real life

'My pap smear came back clear. But another symptom showed there was still a problem.'

My regular pap smear had come back clear, so I thought the nurse was overreacting when she booked me in for a colposcopy.

"You mentioned bleeding after sex, so I think we better be on the safe side," she told me over the phone.

I’d only mentioned the bleeding because she’d asked as part of the exam. I hadn’t been concerned about it.

Watch: 2,000,000 Aussie women are not up to date on their pap smears. Post continues after video.


Video via Mamamia.

It’s not uncommon for me to bleed at random times. I’ve never had overly regular periods and now that I’m perimenopausal, I can’t keep track of my periods at all. Sometimes my cycle is over 60 days long and often my periods are more like spotting than a real period.

Even when I was younger, I often had spotting between periods.

There is a strong history of cervical cancer in my family though — my mother, grandmother and great-grandmother all had cervical cancer — so I agreed to go along for the extra check up.

I’ve had some scares in the past. In my 20s, I had biopsies taken after two smear tests came back irregular. Some precancerous cells showed up, and I’d been quite worried at the time. But they’d sorted themselves out and everything returned to normal without treatment.

I found out later that precancerous cervical cells are actually quite common and don’t necessarily lead to anything worse.

For the past decade, my smears had been coming back with no signs of abnormal cells.

On the morning of the colposcopy, I was prepared for a bit of discomfort, but I still wasn’t worried they’d find anything. When the doctor took not one but three biopsies, I started to get a little more concerned.  

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He called me a few days later. "The biopsies show some abnormalities," he said. "I’d like you to come in tomorrow to discuss a management plan."

A management plan didn’t sound too bad. Probably follow up smear tests or biopsies, like in my 20s, so I headed into the hospital the next day on my own.

"So, I’ve booked you in for surgery in four weeks," the doctor announced. 

I stared at him. "Surgery?" I felt like he’d punched me in the stomach. I lifted my eyes and tried to stop myself from crying. I listened silently as he explained what they’d found. He was pretty sure it wasn’t cancer, but the biopsies hadn’t been clear enough for him to get a real sense of what was happening. He strongly suspected the glands higher up in the cervix were also affected.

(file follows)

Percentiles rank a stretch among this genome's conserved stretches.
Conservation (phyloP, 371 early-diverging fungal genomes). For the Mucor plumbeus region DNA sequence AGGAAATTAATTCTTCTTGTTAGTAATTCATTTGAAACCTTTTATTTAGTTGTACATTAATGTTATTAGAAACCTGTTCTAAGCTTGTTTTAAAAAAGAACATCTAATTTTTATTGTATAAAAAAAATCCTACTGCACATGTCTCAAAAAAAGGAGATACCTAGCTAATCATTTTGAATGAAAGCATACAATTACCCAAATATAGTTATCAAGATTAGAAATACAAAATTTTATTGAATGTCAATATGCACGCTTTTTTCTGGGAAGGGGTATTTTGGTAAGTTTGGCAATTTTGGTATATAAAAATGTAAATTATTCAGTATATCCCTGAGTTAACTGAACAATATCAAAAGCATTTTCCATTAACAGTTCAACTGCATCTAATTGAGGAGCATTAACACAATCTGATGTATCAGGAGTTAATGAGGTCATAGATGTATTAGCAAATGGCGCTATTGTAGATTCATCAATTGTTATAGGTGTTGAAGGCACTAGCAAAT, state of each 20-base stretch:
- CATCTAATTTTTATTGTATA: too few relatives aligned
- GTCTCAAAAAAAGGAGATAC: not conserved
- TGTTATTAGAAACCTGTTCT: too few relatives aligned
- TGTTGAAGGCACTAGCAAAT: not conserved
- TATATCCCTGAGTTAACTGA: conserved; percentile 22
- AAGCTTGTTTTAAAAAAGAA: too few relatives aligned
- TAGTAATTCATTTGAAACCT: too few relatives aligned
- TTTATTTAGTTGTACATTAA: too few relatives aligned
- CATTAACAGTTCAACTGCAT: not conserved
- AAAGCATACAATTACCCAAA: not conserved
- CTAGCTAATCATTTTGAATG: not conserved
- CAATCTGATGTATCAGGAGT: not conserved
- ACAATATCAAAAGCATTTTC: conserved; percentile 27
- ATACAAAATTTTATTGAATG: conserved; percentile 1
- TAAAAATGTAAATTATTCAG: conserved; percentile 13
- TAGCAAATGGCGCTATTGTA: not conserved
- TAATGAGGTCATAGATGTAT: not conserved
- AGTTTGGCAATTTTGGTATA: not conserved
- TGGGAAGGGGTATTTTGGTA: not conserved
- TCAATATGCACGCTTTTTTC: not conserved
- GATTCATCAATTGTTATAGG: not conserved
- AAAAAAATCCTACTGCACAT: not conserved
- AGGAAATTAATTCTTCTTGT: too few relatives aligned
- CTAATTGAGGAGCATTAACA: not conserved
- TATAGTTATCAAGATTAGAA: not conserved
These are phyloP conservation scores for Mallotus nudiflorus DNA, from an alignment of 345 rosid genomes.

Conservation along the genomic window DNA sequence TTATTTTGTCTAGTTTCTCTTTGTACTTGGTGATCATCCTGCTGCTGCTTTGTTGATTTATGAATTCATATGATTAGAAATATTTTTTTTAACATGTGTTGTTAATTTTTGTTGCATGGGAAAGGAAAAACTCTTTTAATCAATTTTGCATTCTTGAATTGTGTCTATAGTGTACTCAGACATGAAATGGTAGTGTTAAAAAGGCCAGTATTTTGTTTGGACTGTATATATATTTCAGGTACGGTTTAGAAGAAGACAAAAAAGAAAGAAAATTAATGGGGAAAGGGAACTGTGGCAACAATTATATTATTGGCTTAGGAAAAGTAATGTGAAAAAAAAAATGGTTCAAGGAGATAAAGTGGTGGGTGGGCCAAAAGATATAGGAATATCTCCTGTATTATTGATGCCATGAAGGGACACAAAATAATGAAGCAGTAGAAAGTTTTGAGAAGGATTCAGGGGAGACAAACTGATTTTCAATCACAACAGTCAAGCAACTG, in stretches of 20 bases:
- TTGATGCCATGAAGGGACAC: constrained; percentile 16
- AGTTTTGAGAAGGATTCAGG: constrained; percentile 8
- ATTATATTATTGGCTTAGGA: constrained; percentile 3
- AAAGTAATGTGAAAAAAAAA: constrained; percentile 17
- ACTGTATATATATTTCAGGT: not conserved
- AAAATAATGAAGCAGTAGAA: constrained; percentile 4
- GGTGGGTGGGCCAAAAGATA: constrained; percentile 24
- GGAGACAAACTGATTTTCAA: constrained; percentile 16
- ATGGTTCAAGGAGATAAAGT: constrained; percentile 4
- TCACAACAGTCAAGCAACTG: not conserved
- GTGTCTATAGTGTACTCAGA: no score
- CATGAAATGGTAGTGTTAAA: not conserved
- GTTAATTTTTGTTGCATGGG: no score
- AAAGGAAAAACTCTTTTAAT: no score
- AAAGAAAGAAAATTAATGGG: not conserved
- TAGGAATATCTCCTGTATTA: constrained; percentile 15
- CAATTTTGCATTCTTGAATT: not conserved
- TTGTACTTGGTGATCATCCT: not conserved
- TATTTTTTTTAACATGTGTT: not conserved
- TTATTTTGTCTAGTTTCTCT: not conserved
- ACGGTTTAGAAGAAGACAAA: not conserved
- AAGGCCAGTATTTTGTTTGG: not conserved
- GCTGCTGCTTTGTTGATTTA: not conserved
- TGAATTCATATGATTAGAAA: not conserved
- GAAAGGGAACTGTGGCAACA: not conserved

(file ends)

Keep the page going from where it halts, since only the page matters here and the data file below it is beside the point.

The glands in the cervix can sometimes get blocked and look inflamed, but other times it’s a sign something nastier is going on.

Atypical glandular cells are more rare, but they’re also more likely to turn into cancer than precancerous cells in the outer part of the cervix.

"I’m going to do a cone biopsy," the doctor explained. "But I’ll need to take more than normal. I’ll remove most of your cervix to make sure we remove the glands as well."

I suddenly wished I’d asked my husband or a friend to come with me to the appointment. Losing most of my cervix felt like a big deal. Surgery felt like a big deal.

I made it home before I broke down. Then rang my mum.

"Just get it all out. Don’t even think twice. It’s too common in our family," she said. I knew she was right. 

I wasn’t quite ready for a full hysterectomy like she’d had, but I mentally prepared myself to do it if I needed to.

I’m pretty sure I’m finished having children, but the doctor warned me that removing most of the cervix means there’s a higher chance of premature birth and miscarriage from the second trimester. If I decided to have more children, they would place a stitch in the cervix to reduce the risks.

If they found more cell changes, though, I may need to look at getting everything removed.

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On average, four females in Australia die from gynecological cancers every day. And although survival rates have improved, many women are still being diagnosed too late.

Listen to The Undone where Emily revealed she had never got a pap smear, even though she'd just turned 25, so we decided to get a real doctor in to bust some myths. Post continues after podcast.


I didn’t want to take any risks. 

After surgery, my mum came and stayed to help with the kids while I recovered. I slept for most of the first few days and had bad stomach cramps, but by the end of the week, I felt almost normal again. 

The doctor rang with the lab results. There were significant precancerous cell changes in the cervix and the glands, but he was confident they’d gotten all of it.

If the nurse hadn’t asked about bleeding, I wouldn’t have mentioned it and, with a clear pap result, it would have been two or three years before I was checked again.

That might have been okay. But it’s risky. 

Most gynecological cancers rely on us knowing our bodies, what to look for, and following up with our doctors. We’re only screened for cervical cancer, and the smear didn’t pick up the abnormal changes happening in the glands.

Unusual vaginal bleeding, bleeding after or during sex, pelvic and back pain, changes of the vulva or itching, changes in discharge, needing to pee more, feeling full much more quickly than usual, and bloating are some signs there may be a problem.

Our regular smears are important, but we also need to make sure we notice changes and take them seriously in between check-ups.

I’ll certainly be paying more attention now. 

Kelly Eden is a writer and writing coach living in New Zealand. Ready to tell your own story? Get free weekly writing tips.

Feature Image: Getty.

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